Image via Creative Commons.
If you’re not familiar with the hottest new genital-based surgery, vagina rejuvenation, aka vaginal tightening, is a two-part cosmetic surgery comprised of vaginoplasty and labiaplasty. The process works by using a laser to remove excess skin and tighten the vaginal canal and opening, while also reshaping the labia. It costs around $3,000 Canadian to go through with such a vagina overhaul, and it’s often used to reconstruct the vaginas of women who have been genitally mutilated or suffered major burns to their private parts. When performed on patients like these, vaginal tightening is a phenomenal surgery that has the potential to give women back their lives. However in recent years, more Canadian women are opting to have their vaginas sliced apart for aesthetic improvement, increasing self-confidence or, most commonly, for better sex—either for themselves or their significant other.
Unsurprisingly, this vaginal surgery trend is worrying doctors. In fact, the Society of Obstetricians and Gynecologists of Canada (SOGC) will be discussing concerns over genital cosmetic surgery during their Annual Clinic and Scientific Conference next week.
The problem is that there is no scientific data to prove claims of an enhanced sex life, which is one of the main selling points for the procedure, according to plastic surgery websites. In fact, experts are beginning to find that vaginal tightening tends to have no long-term effect on sexual pleasure. Some insist the surgery can even lessen sexual pleasure.
Dr. Cleve Ziegler is a gynecologist at the Montreal Jewish General Hospital. He travelled to California nearly 10 years ago to certify himself to perform vaginal tightening surgeries. In 2010, he presented his data on the surgery, finding that there was no significant advantage to vaginal tightening. He subsequently discontinued performing the surgery. He is not the first, nor the last gynecologist to come to the conclusion that, as he puts it, “surgery to tighten a woman up rarely makes her sex life that much better.”
Dr. Jim Pfaus is a sexual behaviour psychologist who worked with Naomi Wolf on Vagina: A New Biography—a societal, physiological and psychological look into properly understanding the female mind and body. He’s done extensive research on vaginal tightening, and explained to me that there are serious risks involved in this procedure, which can cause bleeding, clotting, rectal, and bladder damage (to name a few). Plus, there’s also a chance that the procedure can cause nerve damage to the clitoris.
“Sexual pleasure is, most importantly, in the brain,” explains Pfaus. “So when you damage a nerve along its route to the brain, there’s a change in feeling. When nerve damage occurs in the vagina, it can’t be made up anywhere else.”
Add to that the risk of scar tissue—which actually has a numbing effect—and the possibility of the vagina becoming too tight so that it causes pain during intercourse, and you’re left with pretty much the opposite of the intended effect.
That’s not to say that women haven’t benefitted from the procedure. Both Dr. Pfaus and Dr. Ziegler have seen success stories, but warn that they are rare and cognitive.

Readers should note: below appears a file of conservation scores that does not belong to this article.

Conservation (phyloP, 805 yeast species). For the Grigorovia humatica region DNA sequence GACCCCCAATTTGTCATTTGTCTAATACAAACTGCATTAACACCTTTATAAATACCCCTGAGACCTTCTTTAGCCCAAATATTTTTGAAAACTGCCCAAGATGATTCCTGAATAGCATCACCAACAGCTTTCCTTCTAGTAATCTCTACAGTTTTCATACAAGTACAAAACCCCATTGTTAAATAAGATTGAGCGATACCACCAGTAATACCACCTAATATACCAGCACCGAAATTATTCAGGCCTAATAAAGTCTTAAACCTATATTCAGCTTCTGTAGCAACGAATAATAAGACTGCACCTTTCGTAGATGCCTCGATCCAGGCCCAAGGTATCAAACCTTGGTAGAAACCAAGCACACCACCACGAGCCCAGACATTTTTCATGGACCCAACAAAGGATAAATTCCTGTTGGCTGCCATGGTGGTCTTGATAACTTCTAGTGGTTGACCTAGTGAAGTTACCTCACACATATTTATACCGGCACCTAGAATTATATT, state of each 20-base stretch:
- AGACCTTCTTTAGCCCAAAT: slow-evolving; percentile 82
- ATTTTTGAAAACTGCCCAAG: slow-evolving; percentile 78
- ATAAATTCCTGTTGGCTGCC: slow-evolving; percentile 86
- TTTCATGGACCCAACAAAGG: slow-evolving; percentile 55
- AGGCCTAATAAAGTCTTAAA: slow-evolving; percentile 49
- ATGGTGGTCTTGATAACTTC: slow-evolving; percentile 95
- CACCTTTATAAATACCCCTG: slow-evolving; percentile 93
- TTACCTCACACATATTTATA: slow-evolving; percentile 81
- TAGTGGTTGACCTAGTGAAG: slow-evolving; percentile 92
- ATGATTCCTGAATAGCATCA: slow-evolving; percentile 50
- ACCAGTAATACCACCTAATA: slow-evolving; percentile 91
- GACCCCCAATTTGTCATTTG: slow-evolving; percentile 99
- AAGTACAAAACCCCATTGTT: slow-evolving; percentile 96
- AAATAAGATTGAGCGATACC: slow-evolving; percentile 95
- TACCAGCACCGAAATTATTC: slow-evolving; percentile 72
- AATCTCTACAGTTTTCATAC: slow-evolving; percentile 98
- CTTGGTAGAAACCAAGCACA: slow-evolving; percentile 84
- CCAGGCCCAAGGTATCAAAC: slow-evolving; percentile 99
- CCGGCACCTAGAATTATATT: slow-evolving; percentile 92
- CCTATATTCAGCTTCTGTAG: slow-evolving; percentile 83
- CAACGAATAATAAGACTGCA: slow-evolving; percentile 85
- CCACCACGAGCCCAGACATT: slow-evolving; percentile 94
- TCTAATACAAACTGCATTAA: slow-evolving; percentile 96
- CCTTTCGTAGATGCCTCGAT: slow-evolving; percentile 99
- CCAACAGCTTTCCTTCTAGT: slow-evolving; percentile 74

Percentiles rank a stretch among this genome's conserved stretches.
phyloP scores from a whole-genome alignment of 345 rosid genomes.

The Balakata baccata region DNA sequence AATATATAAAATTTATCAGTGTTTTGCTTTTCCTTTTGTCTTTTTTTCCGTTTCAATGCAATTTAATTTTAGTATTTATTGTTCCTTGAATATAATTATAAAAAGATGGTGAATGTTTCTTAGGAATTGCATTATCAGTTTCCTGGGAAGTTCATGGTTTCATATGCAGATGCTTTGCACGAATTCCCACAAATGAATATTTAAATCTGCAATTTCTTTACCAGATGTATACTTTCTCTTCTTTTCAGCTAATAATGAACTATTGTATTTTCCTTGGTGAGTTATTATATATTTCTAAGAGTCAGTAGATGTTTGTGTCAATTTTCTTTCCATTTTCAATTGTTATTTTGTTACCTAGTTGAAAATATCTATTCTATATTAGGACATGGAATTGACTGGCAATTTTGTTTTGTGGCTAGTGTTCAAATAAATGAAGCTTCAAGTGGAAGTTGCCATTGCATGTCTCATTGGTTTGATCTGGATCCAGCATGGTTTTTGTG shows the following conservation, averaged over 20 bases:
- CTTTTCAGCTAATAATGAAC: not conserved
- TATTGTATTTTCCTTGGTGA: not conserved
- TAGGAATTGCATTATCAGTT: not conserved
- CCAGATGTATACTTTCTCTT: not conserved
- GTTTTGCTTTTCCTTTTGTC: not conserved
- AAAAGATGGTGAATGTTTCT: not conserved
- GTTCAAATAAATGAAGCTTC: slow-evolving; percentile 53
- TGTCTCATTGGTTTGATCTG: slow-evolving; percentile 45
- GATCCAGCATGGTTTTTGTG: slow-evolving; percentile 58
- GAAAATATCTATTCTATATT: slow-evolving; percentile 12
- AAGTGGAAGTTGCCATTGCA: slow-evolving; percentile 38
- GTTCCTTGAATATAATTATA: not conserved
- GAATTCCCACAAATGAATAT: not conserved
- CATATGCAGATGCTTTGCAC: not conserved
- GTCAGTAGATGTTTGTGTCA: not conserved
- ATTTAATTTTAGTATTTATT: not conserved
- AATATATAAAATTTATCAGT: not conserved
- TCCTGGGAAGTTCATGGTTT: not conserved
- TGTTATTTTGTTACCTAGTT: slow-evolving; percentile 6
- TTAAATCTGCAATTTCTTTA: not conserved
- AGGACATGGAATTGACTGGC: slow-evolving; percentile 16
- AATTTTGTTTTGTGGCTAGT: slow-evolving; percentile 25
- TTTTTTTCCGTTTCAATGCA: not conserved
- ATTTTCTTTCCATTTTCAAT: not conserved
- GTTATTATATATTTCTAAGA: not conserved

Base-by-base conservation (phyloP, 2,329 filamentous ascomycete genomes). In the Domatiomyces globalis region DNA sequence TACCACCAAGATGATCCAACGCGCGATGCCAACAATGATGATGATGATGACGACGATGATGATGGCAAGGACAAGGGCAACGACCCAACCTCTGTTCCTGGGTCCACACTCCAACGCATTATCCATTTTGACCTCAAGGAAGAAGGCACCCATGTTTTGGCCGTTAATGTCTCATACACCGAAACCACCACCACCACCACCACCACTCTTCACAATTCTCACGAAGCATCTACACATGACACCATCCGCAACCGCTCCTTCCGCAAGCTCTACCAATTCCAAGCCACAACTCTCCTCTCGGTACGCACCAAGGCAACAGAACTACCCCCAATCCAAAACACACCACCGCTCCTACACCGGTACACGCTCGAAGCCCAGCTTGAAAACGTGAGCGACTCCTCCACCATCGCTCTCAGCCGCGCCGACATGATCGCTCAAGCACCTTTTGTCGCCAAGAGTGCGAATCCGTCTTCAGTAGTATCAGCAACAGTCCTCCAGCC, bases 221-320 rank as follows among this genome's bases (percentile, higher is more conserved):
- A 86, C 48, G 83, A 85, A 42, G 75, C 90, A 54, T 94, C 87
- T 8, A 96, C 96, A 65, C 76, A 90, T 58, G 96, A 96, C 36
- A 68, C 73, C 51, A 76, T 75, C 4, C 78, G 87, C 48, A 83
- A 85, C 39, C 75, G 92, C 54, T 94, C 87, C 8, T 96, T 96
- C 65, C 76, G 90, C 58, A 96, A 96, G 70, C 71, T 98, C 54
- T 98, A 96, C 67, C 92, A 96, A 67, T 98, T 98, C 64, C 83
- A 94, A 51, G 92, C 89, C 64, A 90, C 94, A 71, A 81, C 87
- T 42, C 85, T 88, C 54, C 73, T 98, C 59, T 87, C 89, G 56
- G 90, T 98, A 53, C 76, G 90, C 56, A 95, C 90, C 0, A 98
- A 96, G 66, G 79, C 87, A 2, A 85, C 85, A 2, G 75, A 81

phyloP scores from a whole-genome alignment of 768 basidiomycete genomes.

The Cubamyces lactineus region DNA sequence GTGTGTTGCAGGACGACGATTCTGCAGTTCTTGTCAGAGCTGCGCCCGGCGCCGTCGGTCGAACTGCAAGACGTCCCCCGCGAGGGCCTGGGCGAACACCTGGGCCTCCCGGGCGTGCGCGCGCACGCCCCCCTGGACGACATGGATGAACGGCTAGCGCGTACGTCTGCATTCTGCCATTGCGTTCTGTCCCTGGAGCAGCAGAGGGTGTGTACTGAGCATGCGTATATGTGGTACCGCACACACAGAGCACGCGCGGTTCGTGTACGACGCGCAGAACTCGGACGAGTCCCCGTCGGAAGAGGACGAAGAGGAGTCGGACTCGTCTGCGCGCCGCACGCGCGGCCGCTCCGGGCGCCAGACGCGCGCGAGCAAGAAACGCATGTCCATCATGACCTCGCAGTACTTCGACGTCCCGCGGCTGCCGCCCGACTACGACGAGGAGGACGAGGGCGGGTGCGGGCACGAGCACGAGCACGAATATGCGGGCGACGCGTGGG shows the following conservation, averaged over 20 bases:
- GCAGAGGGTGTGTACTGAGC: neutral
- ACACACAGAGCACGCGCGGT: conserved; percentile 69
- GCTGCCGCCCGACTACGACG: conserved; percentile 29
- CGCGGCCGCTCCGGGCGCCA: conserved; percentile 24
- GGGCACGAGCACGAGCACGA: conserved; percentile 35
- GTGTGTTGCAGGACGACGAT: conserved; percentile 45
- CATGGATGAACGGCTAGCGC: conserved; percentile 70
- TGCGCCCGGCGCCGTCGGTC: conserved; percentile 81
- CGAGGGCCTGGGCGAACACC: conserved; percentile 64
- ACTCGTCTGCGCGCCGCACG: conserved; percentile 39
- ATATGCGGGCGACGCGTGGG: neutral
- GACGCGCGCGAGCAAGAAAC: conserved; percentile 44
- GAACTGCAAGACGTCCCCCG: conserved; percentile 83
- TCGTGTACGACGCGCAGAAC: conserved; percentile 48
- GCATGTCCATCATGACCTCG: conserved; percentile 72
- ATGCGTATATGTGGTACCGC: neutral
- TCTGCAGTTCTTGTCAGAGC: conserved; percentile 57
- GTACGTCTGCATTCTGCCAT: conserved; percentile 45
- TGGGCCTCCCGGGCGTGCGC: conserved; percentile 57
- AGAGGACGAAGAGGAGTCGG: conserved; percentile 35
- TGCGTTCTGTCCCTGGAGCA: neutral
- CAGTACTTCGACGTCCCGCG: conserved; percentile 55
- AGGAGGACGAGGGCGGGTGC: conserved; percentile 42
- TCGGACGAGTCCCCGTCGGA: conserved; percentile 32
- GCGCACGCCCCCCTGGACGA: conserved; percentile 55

“Some women will feel more sexual because instead of having a gaping vagina, they feel like they’re snug. But the most important sex organ is your head, not your vagina.” Dr. Ziegler explains. Of the five patients Dr. Ziegler performed the surgery on, only one saw substantial sexual improvement.
As Dr. Pfaus explains, “women can see a short term increase in sexual pleasure but it’s all mental.” He explains that the arousal and increased sexual pleasure can be temporary. “When a woman’s sexual partner looks at her and compliments her new vagina or describes how her new, tight vagina feels, it raises the woman’s self-esteem.”
Dr. Zeigler has since stopped performing the procedure, concluding that with the lack of proven benefit, it just amounted to giving women “designer vaginas.”
Unfortunately the only completed study we have on this cosmetic surgery is that of plastic surgeons Dr. Miklos and Dr. Moore who released a study on May 27 stating that there was substantial evidence that vaginal tightening increases sexual pleasure. The study followed 78 women before and for six months after their surgery finding sexual improvement in all but three. Those three saw no change, but there was no decrease in sexual pleasure at all. Here’s the problem: a study about plastic surgery by plastic surgeons is the moral equivalent of an environmental study rejecting climate change funded by an oil company. It’s unreliable, unethical, and has the potential to do harm.
We live in a society that encourages women to uphold an unrealistic ideal of physical perfection. The fact that the images women are trying to replicate are Photoshopped is not new information, but it’s information that is often ignored. Vaginal rejuvenation takes these ideals to a dangerous, labia-laser-beaming level. Like all surgeries, risks are involved—and like most plastic surgeries in their early stages, a lack of scientific evidence makes them controversial.
Vaginal rejuvenation is not merely superficial. It also hocks the false promise of increased feeling in the vagina. People trust their doctors, and obviously some women are taking their plastic surgeons’ advice at face value, undergoing a costly and unnecessary surgery while being misled into becoming the ‘perfect woman’ only to find that, in many cases, they are doing more harm than good.
Considering the price and risks of vaginal tightening, wouldn’t it be safer and more cost efficient to just work out the vaginal muscles? As Dr. Pfaus explains: “if you combine kegel exercises with a workout like yoga or Pilates, you’ll naturally tighten your vagina to the point that you’ll be able to squirt on command or any of those other things you see women do. All women are capable of it, but vaginal rejuvenation can’t do that for you.”